- The Washington Times - Sunday, December 20, 2015

The Obama administration is blocking The Washington Times from obtaining detailed information about Syria’s extensive chemical weapons arsenal, which was used to kill thousands of innocents and changed the course of the country’s savage 4-year-old civil war.

Critics within advocacy groups, and within the journalism establishment, have lambasted the administration for its slow, or lack of, responses to Freedom of Information Act requests. Yet in 2009, President Obama pledged to run the most transparent administration in U.S. history and told FOIA administrators to err on the side of releasing data.

The Times has been turned down in its requests under FOIA with the Defense Department’s Defense Threat Reduction Agency. The agency led the Obama administration’s mission, along with international groups, to remove and destroy Syria’s stocks of ricin, sarin, mustard gas, hydrochloric acid and other components in 2014. It compiled extensive intelligence on what was one of the world’s largest stockpiles.

The Times is interested in the history of Syria’s elaborate chemical weapons industry. It wants to know the role of any third parties, such as rogue scientists or other countries, in producing and/or acquiring chemical weapons components and weaponizing them in bombs and artillery shells.

Iran, for example, has been reported in various news accounts of having some role. The U.S. and Iran now are executing an unsigned agreement to block Tehran’s nuclear ambitions. Already, Iran seems to have violated U.N. resolutions barring tests of ballistic missiles.

The Times first asked the Pentagon to provide detailed information on what components were removed. The Pentagon referred questions to the U.N.-supported Organization for the Prohibition of Chemical Weapons, which launched a joint mission to oversee the Syria operation.

The Times asked the Organization for the Prohibition of Chemical Weapons for information about the history of the arsenal. A spokesman replied that as a matter of practice it does not provide such details. The organization did post on its website a series of “progress reports” as the removal proceeded.

The Times’ first FOIA request to the Defense Threat Reduction Agency asked for any and all information it possessed stemming from its removal work. The request was denied as being too general.

The Times first said it was “requesting all documents related to the Defense Department’s collection and disposal of Syria’s arsenal of chemical weapons. The Times is interested in an inventory of each component and its origins. A list of each component, the size or number, and from where they came, either domestically produced inside Syria or imported from another country, if from another country.”

After being told the request was too broad, The Times narrowed it to this: “The Washington Times is asking the Defense Threat Reduction Agency to provide any reports — created by DTRA’s team in charge of disposing of Syria’s chemical weapons components and submitted to DTRA headquarters — that contain information on the components handled and their origin, be it Syria or from a third party or country to Syria. I assume DTRA’s team must have filed reports on its mission, to include the types and amounts of chemical weapons components removed from Syria.”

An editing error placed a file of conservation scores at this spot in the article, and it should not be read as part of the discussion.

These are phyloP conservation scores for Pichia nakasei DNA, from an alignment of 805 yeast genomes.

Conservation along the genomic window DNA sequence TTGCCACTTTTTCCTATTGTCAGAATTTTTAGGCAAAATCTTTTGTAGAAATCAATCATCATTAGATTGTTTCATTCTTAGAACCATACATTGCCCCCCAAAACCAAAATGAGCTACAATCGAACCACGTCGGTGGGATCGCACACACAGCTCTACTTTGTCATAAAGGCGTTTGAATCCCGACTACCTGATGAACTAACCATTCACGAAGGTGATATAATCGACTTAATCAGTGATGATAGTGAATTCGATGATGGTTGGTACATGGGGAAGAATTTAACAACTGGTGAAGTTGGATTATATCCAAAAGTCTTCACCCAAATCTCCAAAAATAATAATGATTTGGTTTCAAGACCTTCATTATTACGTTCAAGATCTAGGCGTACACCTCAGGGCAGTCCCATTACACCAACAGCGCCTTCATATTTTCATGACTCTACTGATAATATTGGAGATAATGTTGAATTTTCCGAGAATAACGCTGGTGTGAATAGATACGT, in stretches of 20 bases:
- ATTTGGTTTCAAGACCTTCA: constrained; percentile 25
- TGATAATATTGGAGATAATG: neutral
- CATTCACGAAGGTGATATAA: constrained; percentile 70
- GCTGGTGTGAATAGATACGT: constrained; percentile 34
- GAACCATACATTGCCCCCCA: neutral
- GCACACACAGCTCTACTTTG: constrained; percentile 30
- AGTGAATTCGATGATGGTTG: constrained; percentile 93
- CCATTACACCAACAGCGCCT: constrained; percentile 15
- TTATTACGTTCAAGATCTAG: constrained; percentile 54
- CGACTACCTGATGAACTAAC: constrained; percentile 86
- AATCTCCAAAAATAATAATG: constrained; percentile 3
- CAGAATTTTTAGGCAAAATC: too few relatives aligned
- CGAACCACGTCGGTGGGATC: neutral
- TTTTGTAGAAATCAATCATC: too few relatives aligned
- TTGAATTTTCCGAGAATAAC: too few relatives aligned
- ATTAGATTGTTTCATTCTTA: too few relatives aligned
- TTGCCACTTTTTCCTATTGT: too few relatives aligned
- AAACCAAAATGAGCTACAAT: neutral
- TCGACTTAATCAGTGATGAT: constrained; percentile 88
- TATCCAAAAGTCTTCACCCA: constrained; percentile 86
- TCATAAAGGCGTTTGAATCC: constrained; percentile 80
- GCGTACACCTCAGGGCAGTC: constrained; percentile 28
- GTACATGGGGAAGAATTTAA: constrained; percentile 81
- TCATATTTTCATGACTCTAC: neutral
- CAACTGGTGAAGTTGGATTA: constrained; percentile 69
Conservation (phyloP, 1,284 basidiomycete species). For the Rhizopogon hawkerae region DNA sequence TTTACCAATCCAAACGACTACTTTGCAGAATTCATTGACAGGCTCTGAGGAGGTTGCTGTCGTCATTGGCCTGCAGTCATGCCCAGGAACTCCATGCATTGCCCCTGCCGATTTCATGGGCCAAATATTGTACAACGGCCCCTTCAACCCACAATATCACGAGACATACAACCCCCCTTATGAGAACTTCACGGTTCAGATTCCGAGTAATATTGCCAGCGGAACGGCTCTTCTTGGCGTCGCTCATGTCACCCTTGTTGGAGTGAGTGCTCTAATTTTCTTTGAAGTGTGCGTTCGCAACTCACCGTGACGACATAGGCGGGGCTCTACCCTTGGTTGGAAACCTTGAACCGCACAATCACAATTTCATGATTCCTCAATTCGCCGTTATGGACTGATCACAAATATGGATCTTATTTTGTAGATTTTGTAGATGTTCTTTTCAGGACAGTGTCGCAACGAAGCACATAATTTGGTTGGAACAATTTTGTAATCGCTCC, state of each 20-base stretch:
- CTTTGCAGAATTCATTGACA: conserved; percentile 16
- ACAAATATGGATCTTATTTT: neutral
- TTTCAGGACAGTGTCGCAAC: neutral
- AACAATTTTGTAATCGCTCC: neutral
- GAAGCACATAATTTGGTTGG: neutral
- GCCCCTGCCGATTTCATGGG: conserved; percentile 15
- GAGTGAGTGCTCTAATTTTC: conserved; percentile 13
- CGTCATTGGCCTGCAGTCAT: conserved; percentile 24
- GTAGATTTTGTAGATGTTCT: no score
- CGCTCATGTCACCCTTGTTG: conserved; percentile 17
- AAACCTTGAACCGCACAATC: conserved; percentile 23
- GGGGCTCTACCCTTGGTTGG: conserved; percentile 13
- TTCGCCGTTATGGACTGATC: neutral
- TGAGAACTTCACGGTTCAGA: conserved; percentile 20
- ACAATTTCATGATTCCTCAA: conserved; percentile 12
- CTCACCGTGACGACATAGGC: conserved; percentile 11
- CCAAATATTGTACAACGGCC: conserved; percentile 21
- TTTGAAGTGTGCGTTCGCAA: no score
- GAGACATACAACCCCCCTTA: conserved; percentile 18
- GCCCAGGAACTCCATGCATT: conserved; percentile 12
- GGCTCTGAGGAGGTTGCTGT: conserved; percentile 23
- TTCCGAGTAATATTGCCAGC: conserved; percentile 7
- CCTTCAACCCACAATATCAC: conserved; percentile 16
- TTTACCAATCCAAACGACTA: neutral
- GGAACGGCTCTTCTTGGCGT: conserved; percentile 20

The agency again responded with a denial. But this time, it acknowledged it had some applicable information. It cited a U.S. law that allows it to withhold “certain sensitive information of foreign governments and international organizations.”

“The responsive record is exempt from mandatory public disclosure, and is being withheld in full accordance with” U.S. law, said the agency’s Oct. 9 “final” denial letter.

The Times appealed, saying the Defense Threat Reduction Agency can redact the reports and then release them, as is done with many other classified documents. That appeal is pending.

‘Lack of transparency’

The law cited by DTRA has three prongs, any of which is justification for denial.

One is that a foreign government or organization requests in writing that data be withheld. The second is that the information is supplied on the condition that it not be released. The third is that a release would make it difficult for the U.S. to obtain similar information in the future.

David A. Schulz is a FOIA warrior. He co-directs Yale Law School’s Media Freedom and Information Access Clinic, which goes to court to challenge government denials.

Mr. Schulz, a First Amendment specialist who has represented a number of news media outlets, told The Times that he has never seen the government invoke this law before in a FOIA denial.

“On the face of it, it seems that their position on the statute is not crazy,” Mr. Schulz said. “The other angle to it is, it’s a discretionary authorization so it is not mandatory. If they wanted to, they could still disclose even if it fell squarely within this. It’s another example of the lack of transparency there. They are hiding beyond this statute, but they are not required to keep it secret and it goes against their claim of being transparent.”

Tom Fitton runs Judicial Watch, a conservative nonprofit that has gone to court to force the Obama administration to provide documents, such as Hillary Clinton’s stash of private emails while secretary of state.